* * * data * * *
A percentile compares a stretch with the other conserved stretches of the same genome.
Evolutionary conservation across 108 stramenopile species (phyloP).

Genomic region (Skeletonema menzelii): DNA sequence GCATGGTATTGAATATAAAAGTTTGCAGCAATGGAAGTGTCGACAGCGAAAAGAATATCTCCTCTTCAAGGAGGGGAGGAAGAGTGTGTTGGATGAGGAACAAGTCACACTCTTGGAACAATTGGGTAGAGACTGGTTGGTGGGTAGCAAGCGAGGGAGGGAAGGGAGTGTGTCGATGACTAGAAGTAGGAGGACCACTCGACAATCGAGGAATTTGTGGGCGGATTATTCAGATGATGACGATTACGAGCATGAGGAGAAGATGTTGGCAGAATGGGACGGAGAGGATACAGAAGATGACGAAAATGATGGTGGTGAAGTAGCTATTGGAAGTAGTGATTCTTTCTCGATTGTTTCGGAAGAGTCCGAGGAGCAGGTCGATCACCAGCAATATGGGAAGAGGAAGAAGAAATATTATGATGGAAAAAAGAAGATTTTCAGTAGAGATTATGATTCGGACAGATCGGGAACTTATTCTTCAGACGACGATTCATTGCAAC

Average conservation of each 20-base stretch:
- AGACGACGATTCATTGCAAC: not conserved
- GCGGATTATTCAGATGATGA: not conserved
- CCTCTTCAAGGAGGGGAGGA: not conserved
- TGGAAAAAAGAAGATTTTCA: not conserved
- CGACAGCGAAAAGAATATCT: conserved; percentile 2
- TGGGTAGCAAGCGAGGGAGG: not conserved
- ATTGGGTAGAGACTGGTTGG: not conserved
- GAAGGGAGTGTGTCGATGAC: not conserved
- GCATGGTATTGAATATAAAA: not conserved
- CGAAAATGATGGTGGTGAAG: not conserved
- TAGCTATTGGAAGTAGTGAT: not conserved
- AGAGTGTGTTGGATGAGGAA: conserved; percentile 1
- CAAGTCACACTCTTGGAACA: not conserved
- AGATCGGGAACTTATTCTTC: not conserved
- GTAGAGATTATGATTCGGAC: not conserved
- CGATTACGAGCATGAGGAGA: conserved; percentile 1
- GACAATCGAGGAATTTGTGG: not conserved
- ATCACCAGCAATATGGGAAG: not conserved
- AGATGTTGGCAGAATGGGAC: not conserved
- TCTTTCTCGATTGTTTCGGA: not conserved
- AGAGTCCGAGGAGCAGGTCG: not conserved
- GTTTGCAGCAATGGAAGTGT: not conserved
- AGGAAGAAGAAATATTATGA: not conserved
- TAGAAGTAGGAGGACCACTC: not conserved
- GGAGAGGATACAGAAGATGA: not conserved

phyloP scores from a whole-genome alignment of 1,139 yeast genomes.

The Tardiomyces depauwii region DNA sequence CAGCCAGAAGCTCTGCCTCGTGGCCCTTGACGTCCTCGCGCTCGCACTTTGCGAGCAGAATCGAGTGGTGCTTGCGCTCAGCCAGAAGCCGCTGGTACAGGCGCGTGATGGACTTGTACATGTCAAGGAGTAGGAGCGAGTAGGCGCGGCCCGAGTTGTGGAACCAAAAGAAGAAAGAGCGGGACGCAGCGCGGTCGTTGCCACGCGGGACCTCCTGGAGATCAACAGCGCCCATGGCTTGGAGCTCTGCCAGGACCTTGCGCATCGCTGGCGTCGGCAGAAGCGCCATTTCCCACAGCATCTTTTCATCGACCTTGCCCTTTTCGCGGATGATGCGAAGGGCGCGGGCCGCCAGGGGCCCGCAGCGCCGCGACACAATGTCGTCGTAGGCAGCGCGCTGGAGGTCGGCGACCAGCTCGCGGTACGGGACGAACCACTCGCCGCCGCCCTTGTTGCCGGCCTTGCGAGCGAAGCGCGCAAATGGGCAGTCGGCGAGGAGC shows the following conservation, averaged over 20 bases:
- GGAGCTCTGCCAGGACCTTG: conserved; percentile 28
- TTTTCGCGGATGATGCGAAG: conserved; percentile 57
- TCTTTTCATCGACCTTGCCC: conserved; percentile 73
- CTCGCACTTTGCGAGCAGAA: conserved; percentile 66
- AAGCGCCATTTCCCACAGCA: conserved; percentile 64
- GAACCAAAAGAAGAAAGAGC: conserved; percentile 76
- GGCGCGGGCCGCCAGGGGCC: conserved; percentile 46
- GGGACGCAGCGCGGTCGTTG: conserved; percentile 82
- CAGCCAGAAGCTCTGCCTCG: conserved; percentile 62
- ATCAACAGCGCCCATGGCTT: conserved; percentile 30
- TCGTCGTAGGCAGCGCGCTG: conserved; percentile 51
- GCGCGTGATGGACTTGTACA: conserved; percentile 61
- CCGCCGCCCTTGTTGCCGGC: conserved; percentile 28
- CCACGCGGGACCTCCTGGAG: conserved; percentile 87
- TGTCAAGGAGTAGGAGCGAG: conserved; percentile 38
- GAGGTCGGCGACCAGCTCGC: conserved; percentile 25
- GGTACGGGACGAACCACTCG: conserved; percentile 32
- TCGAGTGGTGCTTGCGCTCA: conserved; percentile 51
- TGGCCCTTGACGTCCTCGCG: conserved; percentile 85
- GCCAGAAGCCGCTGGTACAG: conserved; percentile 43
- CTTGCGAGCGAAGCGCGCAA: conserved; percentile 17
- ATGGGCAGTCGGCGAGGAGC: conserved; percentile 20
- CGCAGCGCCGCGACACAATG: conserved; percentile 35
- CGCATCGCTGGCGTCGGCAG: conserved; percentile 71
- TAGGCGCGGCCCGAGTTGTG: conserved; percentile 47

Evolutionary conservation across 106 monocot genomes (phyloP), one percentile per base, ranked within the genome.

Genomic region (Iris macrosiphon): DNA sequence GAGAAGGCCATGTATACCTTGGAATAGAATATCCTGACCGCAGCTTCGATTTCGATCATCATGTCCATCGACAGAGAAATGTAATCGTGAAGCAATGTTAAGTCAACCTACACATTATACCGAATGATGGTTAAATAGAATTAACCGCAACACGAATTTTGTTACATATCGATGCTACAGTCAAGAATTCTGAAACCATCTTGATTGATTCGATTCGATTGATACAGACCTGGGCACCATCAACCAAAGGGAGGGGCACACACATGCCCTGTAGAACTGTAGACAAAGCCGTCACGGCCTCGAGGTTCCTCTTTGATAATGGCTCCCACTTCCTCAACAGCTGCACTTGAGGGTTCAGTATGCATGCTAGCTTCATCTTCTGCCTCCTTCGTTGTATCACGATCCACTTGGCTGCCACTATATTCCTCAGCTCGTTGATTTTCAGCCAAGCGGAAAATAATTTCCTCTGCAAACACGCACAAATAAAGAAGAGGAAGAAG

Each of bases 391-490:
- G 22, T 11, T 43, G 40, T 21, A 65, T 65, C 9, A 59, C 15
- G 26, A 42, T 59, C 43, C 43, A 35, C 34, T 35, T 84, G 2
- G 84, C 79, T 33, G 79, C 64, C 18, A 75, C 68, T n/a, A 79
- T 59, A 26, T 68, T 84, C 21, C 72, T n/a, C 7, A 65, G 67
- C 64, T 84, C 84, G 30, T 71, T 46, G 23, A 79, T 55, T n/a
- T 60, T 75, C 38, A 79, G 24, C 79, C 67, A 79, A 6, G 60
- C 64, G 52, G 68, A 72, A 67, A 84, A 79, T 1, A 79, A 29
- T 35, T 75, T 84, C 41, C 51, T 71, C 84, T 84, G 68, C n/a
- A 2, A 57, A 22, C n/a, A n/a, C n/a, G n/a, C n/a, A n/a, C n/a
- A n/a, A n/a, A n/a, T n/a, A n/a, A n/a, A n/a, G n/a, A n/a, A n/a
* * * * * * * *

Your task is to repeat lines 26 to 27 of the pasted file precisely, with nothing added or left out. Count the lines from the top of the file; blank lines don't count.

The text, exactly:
- GTTTGCAGCAATGGAAGTGT: not conserved
- AGGAAGAAGAAATATTATGA: not conserved